Sophie Wang (aka shuf) is a second generation Chinese American invested in justice, changing how scientists think about science, solving puzzles, and garlic. She works at a community nonprofit in Little Tokyo and at the LA County Natural History Museum, where she attempts to reconcile her love of evolutionary biology with her qualms with Western systems of science. In her free (radical) time, she stage manages for an Asian American arts space in Little Tokyo called Tuesday Night Cafe and watches an embarrassing number of professional Dota 2 matches.╰(✧∇✧)╯also dungeons and dragons ╰(✧∇✧)╯
Works by Sophie Wang
- The Objectivity of My Affection: What Can You Do? (Flowchart Time/The End) - By Sophie Wang How can we take what we’ve learned about science and objectivity and take action to change it? Here’s a simple breakdown of what you can do! IN FLOWCHART FORM!
- The Problem With Our Problem With Alternative Facts - by Sophie Wang Can alternative facts be…good?
- The Objectivity of My Affection Pt. 11: Whose Knowledge? - By Sophie Wang Why did “modern” science arise in Europe? And if other sciences were once so powerful, what happened to them?
- The Objectivity of My Affection Pt. 10: Who Is Harmed? - By Sophie Wang Science isn’t all microwaves and corn – it also has the power to facilitate harm. So what are the ways that science harms? And what’s the one thing that those communities harmed most often have in common? Keep reading. PS – No kittens were harmed in the making of this comic.
- The Objectivity of My Affection Pt. 9: Who Benefits? Industry Edition - By Sophie Wang Okay, so we’ve covered how the benefits of the products of science aren’t really equally distributed. But there’s one more part of science that we can’t forget about – the industry itself. Who benefits from the economics of scientific research?
- The Objectivity of My Affection Pt. 8: Who Benefits? Pure Science Edition - By Sophie Wang The “pure” sciences – sciences that exist primarily to tell us more about the world we live in – can be easily seen as apolitical. But as you probably suspect by now, they’re definitely not! How are the benefits of discovery-based science unequally distributed? Read on to find out.
- The Objectivity of My Affection Pt. 7: Who Benefits? - By Sophie Wang So far, we’ve talked about how “science” in the abstract is a totally not neutral thing. But what about the concrete results of science? Doesn’t everyone benefit equally from those? Well…not quite. Find out how and why in this next section of Science Under the Scope!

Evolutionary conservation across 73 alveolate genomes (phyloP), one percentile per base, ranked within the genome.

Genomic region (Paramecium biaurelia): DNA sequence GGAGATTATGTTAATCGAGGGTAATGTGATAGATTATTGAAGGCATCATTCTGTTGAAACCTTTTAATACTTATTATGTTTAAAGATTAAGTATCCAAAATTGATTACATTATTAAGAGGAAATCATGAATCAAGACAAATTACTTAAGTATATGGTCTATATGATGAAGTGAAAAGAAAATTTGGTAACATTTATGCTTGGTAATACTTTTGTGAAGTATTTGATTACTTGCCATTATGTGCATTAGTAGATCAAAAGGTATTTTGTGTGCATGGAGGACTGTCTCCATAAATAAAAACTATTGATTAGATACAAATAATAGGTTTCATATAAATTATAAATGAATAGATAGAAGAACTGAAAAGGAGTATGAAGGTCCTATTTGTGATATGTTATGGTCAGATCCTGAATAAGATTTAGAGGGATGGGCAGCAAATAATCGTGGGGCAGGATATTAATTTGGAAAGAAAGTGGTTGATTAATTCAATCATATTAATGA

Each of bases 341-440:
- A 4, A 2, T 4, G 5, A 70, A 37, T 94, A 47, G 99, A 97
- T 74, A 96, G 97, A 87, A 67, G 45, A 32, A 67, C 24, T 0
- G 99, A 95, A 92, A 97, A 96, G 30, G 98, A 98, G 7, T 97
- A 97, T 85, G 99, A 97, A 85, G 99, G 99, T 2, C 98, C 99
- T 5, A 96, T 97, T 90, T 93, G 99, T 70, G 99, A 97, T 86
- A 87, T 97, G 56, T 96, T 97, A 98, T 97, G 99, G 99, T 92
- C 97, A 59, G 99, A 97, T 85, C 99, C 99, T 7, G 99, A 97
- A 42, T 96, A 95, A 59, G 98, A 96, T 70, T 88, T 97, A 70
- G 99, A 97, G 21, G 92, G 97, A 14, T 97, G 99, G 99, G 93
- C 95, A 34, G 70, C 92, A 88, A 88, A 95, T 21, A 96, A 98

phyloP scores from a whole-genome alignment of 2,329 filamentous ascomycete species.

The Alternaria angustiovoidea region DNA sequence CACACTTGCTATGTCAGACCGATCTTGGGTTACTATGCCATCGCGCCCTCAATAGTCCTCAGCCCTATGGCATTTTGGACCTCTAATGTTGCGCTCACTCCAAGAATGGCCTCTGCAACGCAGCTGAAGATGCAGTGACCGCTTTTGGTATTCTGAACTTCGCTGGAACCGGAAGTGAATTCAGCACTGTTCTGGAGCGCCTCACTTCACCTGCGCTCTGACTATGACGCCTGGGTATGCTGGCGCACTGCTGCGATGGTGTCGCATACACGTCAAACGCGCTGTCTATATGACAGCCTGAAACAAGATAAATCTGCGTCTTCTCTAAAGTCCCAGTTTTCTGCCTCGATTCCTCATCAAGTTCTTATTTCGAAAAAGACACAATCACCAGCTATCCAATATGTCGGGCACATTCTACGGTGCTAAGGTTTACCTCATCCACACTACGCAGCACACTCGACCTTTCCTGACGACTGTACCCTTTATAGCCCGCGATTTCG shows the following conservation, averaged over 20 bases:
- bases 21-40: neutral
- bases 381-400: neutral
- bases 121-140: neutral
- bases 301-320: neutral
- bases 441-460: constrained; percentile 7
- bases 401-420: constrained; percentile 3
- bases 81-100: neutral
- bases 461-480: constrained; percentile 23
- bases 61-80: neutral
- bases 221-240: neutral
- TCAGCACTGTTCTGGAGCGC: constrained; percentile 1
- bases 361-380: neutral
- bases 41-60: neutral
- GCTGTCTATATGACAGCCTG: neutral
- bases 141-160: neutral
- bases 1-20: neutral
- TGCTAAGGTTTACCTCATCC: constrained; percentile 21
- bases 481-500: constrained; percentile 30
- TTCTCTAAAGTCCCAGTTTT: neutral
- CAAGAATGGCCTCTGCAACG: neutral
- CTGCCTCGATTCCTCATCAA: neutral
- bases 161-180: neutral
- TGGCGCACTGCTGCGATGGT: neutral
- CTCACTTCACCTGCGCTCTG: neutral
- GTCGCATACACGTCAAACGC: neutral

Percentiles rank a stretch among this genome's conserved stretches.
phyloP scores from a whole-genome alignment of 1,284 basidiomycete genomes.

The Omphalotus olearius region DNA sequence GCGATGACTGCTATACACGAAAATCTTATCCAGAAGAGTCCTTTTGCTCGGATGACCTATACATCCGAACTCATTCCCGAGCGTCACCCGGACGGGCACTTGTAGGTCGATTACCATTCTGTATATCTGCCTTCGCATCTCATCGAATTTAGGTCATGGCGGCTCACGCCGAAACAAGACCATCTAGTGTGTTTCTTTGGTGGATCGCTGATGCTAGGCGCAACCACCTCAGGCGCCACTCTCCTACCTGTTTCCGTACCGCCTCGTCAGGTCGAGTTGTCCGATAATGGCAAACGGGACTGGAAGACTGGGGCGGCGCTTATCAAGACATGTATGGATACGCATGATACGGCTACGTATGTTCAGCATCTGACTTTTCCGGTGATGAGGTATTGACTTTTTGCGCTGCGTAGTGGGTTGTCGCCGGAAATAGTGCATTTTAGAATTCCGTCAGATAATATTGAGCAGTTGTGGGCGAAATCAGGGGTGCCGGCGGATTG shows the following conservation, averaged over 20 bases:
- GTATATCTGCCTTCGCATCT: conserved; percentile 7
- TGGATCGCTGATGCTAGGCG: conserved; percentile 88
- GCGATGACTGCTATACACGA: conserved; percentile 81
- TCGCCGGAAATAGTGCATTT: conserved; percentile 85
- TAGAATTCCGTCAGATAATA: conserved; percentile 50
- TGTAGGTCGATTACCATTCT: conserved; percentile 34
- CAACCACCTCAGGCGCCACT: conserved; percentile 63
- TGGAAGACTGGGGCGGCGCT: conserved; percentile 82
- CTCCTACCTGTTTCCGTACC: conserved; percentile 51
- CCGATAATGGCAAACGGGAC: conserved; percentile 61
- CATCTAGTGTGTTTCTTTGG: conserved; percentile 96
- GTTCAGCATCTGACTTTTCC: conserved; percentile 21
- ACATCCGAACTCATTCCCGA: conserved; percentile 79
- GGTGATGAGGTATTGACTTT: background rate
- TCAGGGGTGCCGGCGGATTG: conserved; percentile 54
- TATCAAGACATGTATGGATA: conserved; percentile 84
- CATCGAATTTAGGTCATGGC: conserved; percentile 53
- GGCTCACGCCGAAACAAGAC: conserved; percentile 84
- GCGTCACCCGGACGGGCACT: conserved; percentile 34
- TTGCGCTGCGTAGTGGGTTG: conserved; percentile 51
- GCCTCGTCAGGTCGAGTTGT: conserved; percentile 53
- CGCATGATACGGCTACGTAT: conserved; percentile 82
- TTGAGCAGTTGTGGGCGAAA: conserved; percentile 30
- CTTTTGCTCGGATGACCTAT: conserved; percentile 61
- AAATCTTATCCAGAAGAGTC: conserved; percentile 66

- The Objectivity of My Affection Pt. 6: Historical Locatedness - By Sophie Wang Now that we’ve covered cultural and community locatedness, what about that tricky third one – historical locatedness? How is our science affected by our historical context? And what does that have to do with objectivity?
- The Objectivity of My Affection Pt. 5: Where are we Digging? - The science that we do is determined by the questions that we ask. But what are the questions that we ask determined by?
- The Objectivity of My Affection Pt. 4: We Have to Dig Deeper - How can more diverse representation in science make a better objectivity, which in turn makes a better science? The answer lies in the concept of strong objectivity. Just what is strong objectivity? Find out in this week’s section of Science Under the Scope!
- The Objectivity of My Affection Pt. 3: Who is Digging? - This week, we dive into the first big question that affects scientific objectivity: who’s represented in science? Or, in the context of our mine metaphor, who’s digging? Why is this important to objectivity? Read on to find out!
- The Objectivity of My Affection Pt. 2: Objective Boogaloo - Last time, we learned that objectivity helps us do some pretty cool stuff. This week: what are the dangers of objectivity?
- The Objectivity of My Affection Pt. 1 - In this week's comic: Objectivity is super important to science! So what IS objectivity, and why is it important? And what does it purport to do?
- Science Under the Scope - In this new comic series, explore with us how science isn't always just what we're taught in school. This week: Why am I writing a comic series about science and social justice in the first place? Are they even connected?